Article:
Luke shifted closer, running his eyes down Elizabeth’s slender form. Her face didn’t carry the flushed look of anticipation one might expect from a woman meeting with a lover, but glowed pale and taut with tension in the dim lamplight. Lines etched the corners of her mouth, while smudges haunted the hollows beneath her eyes, and her dirty, serviceable clothing hung limp and twisted on her frame. Not the way a woman would look if she had a rendezvous with a man.
She shivered under his gaze—no, not under his gaze. She was freezing. Hang it all, he’d been too all-fired frustrated to notice how cold she was.
“Where’s your coat? Did you leave home without it?” He shrugged out of his and wrapped it about her shoulders. “And why are you outside without something to keep you warm?”
“My coat’s inside with my reticule.” She hunched her shoulders against the cool air and stretched the coat tight around herself. “I was heading inside to retrieve them when I was...intercepted.”
He glanced toward his carriage, then back to her disheveled form. “You need a ride home?”
“She most certainly does not,” the other man interrupted. “She’s coming inside to dinner. Aren’t you, darling?”
“Stop calling me ‘darling.’” Her body stayed slumped as she spoke, as though she hadn’t the energy to straighten and raise her chin in that familiar, haughty angle. As though the man on the steps had already defeated her.
“Aren’t you going to introduce me to your friend, darling?” Something sharp glinted in the man’s eyes.
Luke shifted in front of Elizabeth as the scoundrel came forward.
“Mr. DeVander, this is Luke Hayes, grandson of the late Jonah Hayes, whom I’m sure you remember.” Gone was the usual steel behind Elizabeth’s voice, replaced by a small quiver. “Mr. Hayes, this is David DeVander, United States Representative of our congressional district.”
DeVander. The name set off warning sounds. Luke looked the scoundrel up and down, from the top of his sleek black hair to the tips of his shiny shoes. Where had he heard...?
DeVander. Luke hardened his jaw while Stevens’s words echoed inside him. This was the man who had offered to marry Elizabeth and then taken a mistress.
“The Hayes heir.” DeVander straightened and extended his hand, his eyes assessing, probably trying to figure whether he could hit up the new heir for a donation. “It’s a pleasure to meet you.”
Luke stared at the offered hand and pushed some spittle around in his mouth. If only the lady wasn’t present...
He settled a hand on Elizabeth’s shoulder instead. “Do you want to leave? I can take you in my carriage and send a footman later for your things.”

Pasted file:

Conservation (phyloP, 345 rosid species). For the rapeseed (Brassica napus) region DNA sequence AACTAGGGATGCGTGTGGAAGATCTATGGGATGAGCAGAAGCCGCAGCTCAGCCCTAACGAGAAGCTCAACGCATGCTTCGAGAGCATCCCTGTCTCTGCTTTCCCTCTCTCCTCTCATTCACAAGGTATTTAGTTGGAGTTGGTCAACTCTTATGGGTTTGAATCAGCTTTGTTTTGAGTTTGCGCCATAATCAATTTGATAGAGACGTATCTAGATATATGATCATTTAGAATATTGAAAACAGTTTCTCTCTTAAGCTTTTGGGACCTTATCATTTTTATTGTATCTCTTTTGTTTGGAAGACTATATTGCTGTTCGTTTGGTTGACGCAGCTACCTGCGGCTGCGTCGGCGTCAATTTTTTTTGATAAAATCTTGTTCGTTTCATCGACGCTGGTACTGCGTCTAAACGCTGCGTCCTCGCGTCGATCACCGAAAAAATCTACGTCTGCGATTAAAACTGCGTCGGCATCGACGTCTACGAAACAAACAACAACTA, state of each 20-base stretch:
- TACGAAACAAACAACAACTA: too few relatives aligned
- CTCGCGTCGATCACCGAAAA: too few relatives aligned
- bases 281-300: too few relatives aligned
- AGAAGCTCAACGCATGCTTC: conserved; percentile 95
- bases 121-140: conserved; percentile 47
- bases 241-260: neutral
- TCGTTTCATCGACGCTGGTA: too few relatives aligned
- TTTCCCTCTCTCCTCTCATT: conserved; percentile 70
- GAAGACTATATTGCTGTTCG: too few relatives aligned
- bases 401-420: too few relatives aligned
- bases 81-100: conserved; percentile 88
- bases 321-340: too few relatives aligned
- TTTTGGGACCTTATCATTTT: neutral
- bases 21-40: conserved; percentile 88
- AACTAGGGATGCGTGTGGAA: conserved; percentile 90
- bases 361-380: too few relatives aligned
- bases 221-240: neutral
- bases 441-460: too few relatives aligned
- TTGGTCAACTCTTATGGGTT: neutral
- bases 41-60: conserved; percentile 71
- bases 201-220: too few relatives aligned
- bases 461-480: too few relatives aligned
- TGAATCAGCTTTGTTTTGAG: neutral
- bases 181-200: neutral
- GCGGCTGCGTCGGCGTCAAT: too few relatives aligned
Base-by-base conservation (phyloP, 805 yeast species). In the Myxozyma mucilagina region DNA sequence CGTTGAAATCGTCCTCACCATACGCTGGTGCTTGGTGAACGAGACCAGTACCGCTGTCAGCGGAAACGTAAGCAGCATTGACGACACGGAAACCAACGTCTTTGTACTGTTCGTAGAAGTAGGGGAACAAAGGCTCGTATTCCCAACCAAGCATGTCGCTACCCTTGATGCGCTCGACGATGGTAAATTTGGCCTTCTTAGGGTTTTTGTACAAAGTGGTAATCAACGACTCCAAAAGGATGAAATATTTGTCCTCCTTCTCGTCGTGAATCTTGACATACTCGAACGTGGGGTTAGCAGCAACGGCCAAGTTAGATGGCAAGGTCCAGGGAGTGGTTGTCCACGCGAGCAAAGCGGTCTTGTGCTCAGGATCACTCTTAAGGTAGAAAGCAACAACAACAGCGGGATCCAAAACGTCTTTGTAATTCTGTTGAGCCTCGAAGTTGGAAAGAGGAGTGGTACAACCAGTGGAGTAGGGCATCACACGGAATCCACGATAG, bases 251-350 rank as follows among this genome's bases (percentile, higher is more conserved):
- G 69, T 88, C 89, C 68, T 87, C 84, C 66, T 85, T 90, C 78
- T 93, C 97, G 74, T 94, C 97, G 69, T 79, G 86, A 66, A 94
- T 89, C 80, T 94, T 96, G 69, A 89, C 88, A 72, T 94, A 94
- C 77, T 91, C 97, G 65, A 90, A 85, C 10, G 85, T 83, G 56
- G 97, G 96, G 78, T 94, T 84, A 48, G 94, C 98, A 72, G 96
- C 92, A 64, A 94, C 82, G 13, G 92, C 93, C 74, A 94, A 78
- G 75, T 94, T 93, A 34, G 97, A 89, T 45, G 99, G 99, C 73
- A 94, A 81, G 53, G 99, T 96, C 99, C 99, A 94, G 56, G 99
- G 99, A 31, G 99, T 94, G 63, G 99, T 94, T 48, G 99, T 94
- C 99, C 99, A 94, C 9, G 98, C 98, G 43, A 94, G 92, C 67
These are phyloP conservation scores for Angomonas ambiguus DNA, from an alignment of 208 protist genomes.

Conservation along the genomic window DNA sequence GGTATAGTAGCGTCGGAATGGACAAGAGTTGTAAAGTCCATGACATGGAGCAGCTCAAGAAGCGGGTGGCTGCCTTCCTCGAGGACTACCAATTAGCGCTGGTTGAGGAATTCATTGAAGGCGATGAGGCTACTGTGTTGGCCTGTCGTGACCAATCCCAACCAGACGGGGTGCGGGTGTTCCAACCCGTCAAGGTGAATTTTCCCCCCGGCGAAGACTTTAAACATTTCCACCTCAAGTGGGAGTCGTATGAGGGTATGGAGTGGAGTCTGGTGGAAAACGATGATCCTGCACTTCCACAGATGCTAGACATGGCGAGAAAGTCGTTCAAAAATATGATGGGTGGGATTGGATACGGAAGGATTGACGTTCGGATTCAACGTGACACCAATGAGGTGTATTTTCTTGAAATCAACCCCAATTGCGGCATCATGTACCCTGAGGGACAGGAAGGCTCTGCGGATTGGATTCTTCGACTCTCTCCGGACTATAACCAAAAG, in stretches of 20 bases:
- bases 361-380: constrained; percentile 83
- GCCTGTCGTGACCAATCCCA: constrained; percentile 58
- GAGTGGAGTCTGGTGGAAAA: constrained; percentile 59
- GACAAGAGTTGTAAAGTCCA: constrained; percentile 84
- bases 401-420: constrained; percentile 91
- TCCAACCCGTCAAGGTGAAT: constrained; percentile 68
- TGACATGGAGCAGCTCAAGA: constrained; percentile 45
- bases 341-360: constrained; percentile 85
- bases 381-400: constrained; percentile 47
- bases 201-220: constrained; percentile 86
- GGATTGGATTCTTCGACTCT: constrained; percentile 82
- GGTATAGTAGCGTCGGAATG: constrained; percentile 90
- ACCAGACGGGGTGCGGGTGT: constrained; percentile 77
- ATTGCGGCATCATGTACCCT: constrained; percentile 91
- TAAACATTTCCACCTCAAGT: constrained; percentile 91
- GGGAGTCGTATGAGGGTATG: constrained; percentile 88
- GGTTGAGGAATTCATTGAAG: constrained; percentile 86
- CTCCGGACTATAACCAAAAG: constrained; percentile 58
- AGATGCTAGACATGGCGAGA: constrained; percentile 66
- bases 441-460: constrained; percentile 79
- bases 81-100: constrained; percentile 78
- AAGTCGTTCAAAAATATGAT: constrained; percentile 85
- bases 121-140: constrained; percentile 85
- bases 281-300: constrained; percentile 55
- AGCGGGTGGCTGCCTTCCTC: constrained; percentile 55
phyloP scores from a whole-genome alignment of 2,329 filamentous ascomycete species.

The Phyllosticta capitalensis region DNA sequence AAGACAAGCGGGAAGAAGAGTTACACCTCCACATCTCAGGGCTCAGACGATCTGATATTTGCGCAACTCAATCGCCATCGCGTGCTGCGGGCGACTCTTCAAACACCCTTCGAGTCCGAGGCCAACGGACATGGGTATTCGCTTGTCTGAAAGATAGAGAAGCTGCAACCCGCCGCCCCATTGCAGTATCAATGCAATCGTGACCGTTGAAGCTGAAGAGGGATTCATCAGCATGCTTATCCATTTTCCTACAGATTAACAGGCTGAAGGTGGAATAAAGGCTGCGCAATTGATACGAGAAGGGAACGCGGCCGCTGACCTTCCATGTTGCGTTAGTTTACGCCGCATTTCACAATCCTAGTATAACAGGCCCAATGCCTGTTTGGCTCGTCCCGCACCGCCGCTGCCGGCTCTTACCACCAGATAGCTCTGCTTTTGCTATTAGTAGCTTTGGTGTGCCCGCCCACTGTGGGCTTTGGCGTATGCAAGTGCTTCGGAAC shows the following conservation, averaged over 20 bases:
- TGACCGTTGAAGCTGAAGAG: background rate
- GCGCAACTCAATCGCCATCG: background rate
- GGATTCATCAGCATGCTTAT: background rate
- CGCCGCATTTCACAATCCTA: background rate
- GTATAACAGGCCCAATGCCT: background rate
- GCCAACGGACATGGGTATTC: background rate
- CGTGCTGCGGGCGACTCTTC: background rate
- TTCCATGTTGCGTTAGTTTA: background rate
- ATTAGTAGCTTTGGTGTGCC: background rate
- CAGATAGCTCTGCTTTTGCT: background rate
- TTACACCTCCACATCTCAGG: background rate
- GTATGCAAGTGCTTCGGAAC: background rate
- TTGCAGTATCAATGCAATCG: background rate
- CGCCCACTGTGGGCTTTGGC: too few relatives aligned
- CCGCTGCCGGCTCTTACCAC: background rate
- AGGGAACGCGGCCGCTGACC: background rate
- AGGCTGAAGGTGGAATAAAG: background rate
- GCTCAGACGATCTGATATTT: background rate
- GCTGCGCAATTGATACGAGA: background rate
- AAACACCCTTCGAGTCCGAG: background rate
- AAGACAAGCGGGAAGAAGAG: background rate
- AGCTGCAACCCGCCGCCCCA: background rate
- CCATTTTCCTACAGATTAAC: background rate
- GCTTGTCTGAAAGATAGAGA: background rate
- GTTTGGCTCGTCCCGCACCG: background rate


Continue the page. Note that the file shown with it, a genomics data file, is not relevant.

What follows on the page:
“I already said she was attending dinner,” DeVander barked. “And she can hardly ride back to Valley Falls with you unchaperoned.”
Unchaperoned in a carriage. Did that break one of the social rules? Probably. Simply breathing was enough to break half those highfalutin guidelines. But at the very least, he could take the train and give Elizabeth his carriage.
“As though you would complain if I rode unchaperoned in a carriage with you,” Elizabeth snapped at DeVander, then turned. “I appreciate your offer, Luke. I can use a ride home.”
Luke extended his arm, and she took it.
“Very well, Elizabeth.” DeVander glowered at them through the darkness. “I’ll be waiting to hear your decision.”
A shudder rippled down her slender frame as she headed to the carriage.
“What happened back there?”
Elizabeth’s bottom had barely touched the carriage seat before Luke asked his question.
What had happened? She pressed her shaking fingers to her temples. She wasn’t sure. Mother had deceived her and arranged an engagement to David. Father had a mistress—which evidently wasn’t a shock to anyone but her. And David had proposed.
No it wasn’t just a proposal. David had offered to help her family out of their current disastrous situation if she married him. The hard timbre of his voice as he made his offer resonated through her memory.
“Elizabeth?” Luke’s fingers, firm but warm, took her chin and lifted it up until their eyes met.
She pulled back and sank deeper into the carriage seat. If only she could be home. In her own bed, that sat in her own room, that was part of her own house, surrounded by her own soothing things, in the comfortable world she’d created for herself.
She would be there in a little over an hour. She just had to endure the ride home with Luke first.
The carriage lamp burned above them, casting the inside of the conveyance in a soft orange glow. She shrank farther away from Luke. Why did it have to be lit? Darkness had cloaked their ride back to Valley Falls after the banquet, but now he could see everything about her, from her dirty clothes to her falling hair to the tears brimming in her eyes.